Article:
inflation in retirement planning

How does inflation in retirement planning affect you?

Many people might experience some misunderstandings regarding inflation in retirement planning. Here at Miramontes Capital, we will address how inflation plays into your finances—and why you should put yourself on both sides of the cash register.

Inflation Overview

Inflation is a constant. It’s the product of an economy that operates on supply and demand. There are two ways inflation happens: the first, Demand-Pull Inflation, is when demand rises too quickly for a country’s production to keep up. The other is called Cost-Push Inflation, which is when things like rising wages or increased cost of materials prevent companies from producing at the same rate and price. This makes for a reduced supply and therefore an increase in overall price. Inflation is measured by economy-wide indications such as that of the Consumer Price Index (CPI), not by the rise in price of a single product or sector.

Some decades see higher inflation, but the average rate from 1913 to 2013, is 3.21%. But does that mean you just have to count on losing out on 3%, maybe more, of your hard earned, long-saved cash? Well, let’s take a look.

The Two Sides Of The Cash Register

Most people look at inflation from the point of view of the cost of living. If you are simply a consumer, if you only live on the “buying” side of the cash register, then yes, it is easy to feel abused. If you regularly buy a can of soda for 75 cents, when the price of the product eventually rises and you now have to pay 80 cents, you are at a loss of five cents.

Now, consider the consumer who also has stock in the soda company. When the price goes up, he is sharing in the profits generated by the increase. When you invest in a broad variety of sectors and companies, there is a probability that over time, your profits may double, triple, or quadruple the percentage of inflation over time. If you are invested in Apple or Samsung, when the new version of a smartphone is released and is more expensive than the last one, you share in the profits of that company in a small way, and potentially in a large way over time.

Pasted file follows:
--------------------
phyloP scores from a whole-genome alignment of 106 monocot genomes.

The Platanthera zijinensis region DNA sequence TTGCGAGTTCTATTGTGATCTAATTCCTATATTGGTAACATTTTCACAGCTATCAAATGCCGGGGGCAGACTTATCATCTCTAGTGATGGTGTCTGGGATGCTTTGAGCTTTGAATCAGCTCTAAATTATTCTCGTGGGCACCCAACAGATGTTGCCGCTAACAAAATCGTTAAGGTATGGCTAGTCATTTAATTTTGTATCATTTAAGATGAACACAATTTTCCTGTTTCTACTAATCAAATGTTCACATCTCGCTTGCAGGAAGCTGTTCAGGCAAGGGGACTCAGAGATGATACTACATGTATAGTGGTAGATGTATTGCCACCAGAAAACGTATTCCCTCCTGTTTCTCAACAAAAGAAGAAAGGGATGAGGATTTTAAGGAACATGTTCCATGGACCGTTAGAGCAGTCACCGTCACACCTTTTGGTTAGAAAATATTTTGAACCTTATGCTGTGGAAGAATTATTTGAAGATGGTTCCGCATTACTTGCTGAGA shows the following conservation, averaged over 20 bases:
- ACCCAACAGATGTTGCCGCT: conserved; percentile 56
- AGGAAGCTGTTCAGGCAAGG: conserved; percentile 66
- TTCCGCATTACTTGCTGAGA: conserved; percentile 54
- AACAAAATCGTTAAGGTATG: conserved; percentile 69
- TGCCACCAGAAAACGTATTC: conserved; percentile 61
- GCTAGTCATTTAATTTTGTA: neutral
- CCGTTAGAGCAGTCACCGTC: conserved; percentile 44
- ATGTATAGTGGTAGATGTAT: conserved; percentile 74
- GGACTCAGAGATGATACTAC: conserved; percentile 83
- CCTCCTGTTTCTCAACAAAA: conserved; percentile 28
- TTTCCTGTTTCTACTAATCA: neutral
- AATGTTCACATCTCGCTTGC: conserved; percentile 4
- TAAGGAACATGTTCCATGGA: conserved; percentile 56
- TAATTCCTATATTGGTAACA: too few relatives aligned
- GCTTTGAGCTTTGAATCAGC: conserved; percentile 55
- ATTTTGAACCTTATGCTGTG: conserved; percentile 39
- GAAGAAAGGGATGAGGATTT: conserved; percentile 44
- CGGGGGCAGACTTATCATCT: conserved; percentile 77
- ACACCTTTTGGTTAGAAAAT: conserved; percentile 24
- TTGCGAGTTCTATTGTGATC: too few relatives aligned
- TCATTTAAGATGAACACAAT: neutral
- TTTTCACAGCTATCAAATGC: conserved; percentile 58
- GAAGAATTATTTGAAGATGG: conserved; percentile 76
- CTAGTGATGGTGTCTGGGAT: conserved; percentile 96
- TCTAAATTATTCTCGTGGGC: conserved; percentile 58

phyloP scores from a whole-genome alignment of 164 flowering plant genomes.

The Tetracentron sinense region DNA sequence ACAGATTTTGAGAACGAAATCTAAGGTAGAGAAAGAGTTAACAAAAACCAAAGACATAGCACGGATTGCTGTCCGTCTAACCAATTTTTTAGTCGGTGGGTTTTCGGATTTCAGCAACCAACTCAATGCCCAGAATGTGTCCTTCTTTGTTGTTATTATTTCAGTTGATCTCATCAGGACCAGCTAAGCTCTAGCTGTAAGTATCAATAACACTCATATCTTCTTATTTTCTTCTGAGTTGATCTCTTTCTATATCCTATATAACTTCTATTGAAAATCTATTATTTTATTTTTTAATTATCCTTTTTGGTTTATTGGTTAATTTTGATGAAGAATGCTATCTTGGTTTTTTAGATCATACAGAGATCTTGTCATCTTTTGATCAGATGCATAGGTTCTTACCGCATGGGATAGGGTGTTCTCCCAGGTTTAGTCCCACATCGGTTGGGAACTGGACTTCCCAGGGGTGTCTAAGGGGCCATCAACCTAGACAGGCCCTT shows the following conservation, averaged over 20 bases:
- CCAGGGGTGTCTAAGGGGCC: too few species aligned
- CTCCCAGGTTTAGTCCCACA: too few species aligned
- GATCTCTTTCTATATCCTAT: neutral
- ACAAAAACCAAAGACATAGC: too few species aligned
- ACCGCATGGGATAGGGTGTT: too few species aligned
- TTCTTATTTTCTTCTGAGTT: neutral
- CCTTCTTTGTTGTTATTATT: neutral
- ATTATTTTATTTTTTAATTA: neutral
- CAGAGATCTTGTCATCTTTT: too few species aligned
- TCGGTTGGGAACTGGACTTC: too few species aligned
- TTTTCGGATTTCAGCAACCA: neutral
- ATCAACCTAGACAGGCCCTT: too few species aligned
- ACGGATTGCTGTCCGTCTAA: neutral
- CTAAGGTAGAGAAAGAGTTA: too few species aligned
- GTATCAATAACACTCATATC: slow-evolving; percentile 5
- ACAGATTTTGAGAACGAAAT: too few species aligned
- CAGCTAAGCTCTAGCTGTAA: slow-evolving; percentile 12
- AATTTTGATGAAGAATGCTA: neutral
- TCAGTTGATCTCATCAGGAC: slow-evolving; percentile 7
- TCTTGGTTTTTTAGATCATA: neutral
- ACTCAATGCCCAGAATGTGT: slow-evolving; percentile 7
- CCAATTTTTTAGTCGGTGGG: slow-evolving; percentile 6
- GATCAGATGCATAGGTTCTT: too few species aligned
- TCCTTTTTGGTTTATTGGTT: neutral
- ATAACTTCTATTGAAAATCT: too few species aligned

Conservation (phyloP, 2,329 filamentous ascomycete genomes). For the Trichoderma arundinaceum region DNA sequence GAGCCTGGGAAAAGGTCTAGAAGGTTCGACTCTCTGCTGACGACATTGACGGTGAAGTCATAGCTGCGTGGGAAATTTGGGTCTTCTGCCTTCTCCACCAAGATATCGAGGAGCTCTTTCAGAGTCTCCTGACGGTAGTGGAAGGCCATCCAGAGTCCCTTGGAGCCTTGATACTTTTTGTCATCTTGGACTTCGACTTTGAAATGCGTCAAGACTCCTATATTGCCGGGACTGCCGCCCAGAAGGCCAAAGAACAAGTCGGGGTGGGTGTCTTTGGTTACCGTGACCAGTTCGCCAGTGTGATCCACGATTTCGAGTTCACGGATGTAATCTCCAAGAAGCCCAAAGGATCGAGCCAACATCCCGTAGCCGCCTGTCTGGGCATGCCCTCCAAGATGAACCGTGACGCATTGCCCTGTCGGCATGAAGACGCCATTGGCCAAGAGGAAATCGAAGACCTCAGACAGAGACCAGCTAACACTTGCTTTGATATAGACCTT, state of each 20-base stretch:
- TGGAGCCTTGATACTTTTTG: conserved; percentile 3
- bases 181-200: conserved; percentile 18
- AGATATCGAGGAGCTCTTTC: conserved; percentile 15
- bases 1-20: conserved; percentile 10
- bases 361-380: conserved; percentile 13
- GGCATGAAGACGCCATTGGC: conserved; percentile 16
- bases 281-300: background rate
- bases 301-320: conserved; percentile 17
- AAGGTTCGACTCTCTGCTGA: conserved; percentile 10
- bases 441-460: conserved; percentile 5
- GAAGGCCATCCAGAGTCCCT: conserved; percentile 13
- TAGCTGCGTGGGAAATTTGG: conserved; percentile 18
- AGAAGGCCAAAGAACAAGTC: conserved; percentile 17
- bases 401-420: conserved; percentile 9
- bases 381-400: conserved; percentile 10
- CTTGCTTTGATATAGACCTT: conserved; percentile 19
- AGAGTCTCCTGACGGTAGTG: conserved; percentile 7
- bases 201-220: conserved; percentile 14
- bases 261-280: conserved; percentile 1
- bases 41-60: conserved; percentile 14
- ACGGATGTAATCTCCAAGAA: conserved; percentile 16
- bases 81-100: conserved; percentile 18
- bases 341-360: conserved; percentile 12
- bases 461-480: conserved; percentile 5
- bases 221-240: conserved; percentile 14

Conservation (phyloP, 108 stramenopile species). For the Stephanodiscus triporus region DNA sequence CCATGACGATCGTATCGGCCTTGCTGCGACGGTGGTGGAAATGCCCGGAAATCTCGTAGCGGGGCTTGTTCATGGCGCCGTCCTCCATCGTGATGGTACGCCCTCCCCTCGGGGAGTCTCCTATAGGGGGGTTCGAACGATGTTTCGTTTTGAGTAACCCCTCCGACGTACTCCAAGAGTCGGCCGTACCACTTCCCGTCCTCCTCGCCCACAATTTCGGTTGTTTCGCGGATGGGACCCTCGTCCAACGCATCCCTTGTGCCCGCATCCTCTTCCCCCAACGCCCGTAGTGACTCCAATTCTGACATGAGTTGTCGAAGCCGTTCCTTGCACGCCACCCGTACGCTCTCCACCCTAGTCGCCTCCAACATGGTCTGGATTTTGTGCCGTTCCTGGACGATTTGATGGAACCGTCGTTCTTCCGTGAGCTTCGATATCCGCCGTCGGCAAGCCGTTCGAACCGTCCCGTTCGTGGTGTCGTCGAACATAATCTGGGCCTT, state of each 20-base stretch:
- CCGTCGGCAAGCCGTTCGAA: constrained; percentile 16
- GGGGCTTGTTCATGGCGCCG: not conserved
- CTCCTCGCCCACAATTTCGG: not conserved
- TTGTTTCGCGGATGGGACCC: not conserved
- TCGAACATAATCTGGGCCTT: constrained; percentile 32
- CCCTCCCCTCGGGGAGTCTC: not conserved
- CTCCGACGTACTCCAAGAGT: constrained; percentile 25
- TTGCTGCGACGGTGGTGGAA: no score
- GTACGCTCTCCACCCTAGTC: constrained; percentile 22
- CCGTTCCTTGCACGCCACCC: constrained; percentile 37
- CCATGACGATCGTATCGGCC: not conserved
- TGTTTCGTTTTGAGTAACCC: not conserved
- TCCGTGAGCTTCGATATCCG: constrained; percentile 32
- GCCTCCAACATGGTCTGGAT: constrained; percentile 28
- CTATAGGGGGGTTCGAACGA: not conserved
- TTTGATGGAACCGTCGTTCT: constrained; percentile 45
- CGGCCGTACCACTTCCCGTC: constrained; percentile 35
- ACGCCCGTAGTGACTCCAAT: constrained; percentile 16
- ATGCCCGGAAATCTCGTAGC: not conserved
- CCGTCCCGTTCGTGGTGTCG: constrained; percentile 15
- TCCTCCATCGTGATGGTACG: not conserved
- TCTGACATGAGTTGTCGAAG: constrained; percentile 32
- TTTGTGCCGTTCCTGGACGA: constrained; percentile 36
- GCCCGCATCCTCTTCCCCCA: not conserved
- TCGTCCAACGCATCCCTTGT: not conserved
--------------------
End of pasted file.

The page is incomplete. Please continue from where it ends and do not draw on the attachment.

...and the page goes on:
This grand yet very simple equation is much like the kind you did in grade school: when balancing equations, anything you do on one side of the equal sign needs to be done to the other. Thus, if your money is only on the consumer-side of the equation, you are off-balance. You need to make sure you are also on the other side of the cash register. Any of your investing offsets your consumer activity with “producer” activity, and in this way, inflation in retirement planning can become less of an issue for you. So as you prepare for your new beginning with retirement, you must ask yourself: What kind of lifestyle do you want to cultivate? That of the passive consumer? Or will you take steps now to take control of your finances and balance your equation?

Do what you can to get yourself on both sides of the cash register.

If you are still wondering about inflation in retirement planning, you should consider contacting a professional at Miramontes Capital to assist you.

Sid Miramontes and Miramontes Capital have helped more than 1,000 people achieve their retirement goals—and Sid’s new book catalogs that dedication to every single client in the retirement planning process. You can request your copy of the book “Retirement: Your New Beginning” by clicking here.

Schedule an in-office or over the phone consultation to discuss how Miramontes Capital can help you with your new beginning through retirement planning.


Miramontes Capital is a Registered Investment Adviser. Advisory services are only offered to clients or prospective clients where Miramontes Capital and its representatives are properly licensed or exempt from licensure. This website is solely for informational purposes. Past performance is no guarantee of future returns. Investing involves risk and possible loss of principal capital. No advice may be rendered by Miramontes Capital unless a client service agreement is in place.